If God is not a punishing and rescuing deity, then who or what is God? If the biblical explanation of the source of evil is no longer operative, then from where does evil come? What is its origin? Can the way evil is viewed be changed or transformed? Can we human beings escape our need to view ourselves negatively, which is the interior situation that makes the punishing God necessary? If the task of the Christian faith is not about rescuing and restoring the fallen sinner, then what is the task of this religious system? If behavior control is not the Church's primary social agenda, then so much of the way we portray the content of the Christian faith simply falls away. Can Christianity survive without its doctrines of Atonement, and Incarnation, both of which hang on the sin and rescue themes? Is there any other way to see the divine presence of God in the life of Jesus other than to view Jesus as the incarnate sinless one who entered from the realm of heaven into the arena of the fall to pay the price God required for our sins and thus to rescue us from that fall? Can we dismiss once and for all the ancient Christian symbol of Jesus as a blood offering, a human sacrifice required by God?

I believe that we can and must. This riddance will furthermore, cut the ground out from under the manner in which violence has been justified on the basis of this religious system. It is thus a reformation eagerly to be sought.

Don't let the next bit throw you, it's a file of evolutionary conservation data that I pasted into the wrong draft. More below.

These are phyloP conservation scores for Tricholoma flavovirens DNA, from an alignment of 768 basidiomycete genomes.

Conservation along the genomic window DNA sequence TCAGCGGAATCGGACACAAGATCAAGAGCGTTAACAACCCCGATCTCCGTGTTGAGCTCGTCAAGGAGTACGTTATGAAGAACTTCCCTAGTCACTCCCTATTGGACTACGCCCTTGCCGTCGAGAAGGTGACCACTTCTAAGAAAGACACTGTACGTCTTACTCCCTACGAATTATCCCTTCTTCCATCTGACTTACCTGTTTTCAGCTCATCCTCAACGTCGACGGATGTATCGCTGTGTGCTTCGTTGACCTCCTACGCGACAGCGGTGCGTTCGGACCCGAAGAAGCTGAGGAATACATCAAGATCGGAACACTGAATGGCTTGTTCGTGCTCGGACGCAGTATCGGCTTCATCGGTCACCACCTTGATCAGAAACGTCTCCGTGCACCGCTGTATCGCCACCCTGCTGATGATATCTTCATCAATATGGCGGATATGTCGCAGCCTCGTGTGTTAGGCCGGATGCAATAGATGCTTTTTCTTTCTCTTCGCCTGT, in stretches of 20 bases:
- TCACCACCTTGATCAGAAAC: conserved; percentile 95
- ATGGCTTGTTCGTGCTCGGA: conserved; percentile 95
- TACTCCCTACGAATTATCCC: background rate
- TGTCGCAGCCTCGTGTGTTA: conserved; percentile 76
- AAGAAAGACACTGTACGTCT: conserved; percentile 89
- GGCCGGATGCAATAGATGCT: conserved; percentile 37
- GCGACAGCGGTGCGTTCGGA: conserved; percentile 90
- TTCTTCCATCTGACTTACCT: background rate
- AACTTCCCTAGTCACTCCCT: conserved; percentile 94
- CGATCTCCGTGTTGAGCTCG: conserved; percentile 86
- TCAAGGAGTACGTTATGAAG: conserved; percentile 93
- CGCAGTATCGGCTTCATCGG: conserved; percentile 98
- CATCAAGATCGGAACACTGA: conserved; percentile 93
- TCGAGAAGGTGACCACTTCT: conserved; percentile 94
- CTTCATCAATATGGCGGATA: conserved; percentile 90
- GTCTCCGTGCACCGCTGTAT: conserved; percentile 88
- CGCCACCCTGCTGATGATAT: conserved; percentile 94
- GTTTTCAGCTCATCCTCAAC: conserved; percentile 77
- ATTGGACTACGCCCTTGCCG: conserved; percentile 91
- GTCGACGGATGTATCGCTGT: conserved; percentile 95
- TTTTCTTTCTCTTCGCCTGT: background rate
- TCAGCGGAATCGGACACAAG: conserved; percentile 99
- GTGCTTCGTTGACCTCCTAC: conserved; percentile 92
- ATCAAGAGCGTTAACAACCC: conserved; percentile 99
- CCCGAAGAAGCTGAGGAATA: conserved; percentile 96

The deconstruction begins by recognizing that the story, which opens the Bible, is not an accurate interpreter of life as we know it. It is a bad, false and inoperative myth. There never was a time, either literally or metaphorically, when there was a perfect and finished creation. That was an inaccurate idea that has helped to develop a guilt producing, dependency seeking, neurotic religion.

Whatever else we know about creation, we are now certain that it is an evolving and still incomplete process. So there was no perfect beginning, no Garden of Eden and no first man and woman. We have evolved. We have not fallen from perfection. 'Original Sin' must go! With it goes the superstructure of doctrine, dogma, and theology. The psalmist was wrong. We were not created a little lower than the angels. Rather, we have evolved into a status that is just a little higher than the apes.

It is a vastly different perspective. There is an enormous contrast between whether we are fallen creatures or incomplete creatures. Our humanity is not fallen, it is incomplete. The fact is we do not yet know what it means to be human since that is a status we have not yet fully achieved. What human life needs is not to be saved it is to be called and empowered to enter a new being. The idea that Jesus had to pay the price of our sinfulness becomes an idea that is bankrupt. When that idea collapses, so do all of those violent, controlling and guilt producing tactics that are so deeply part of traditional Christianity.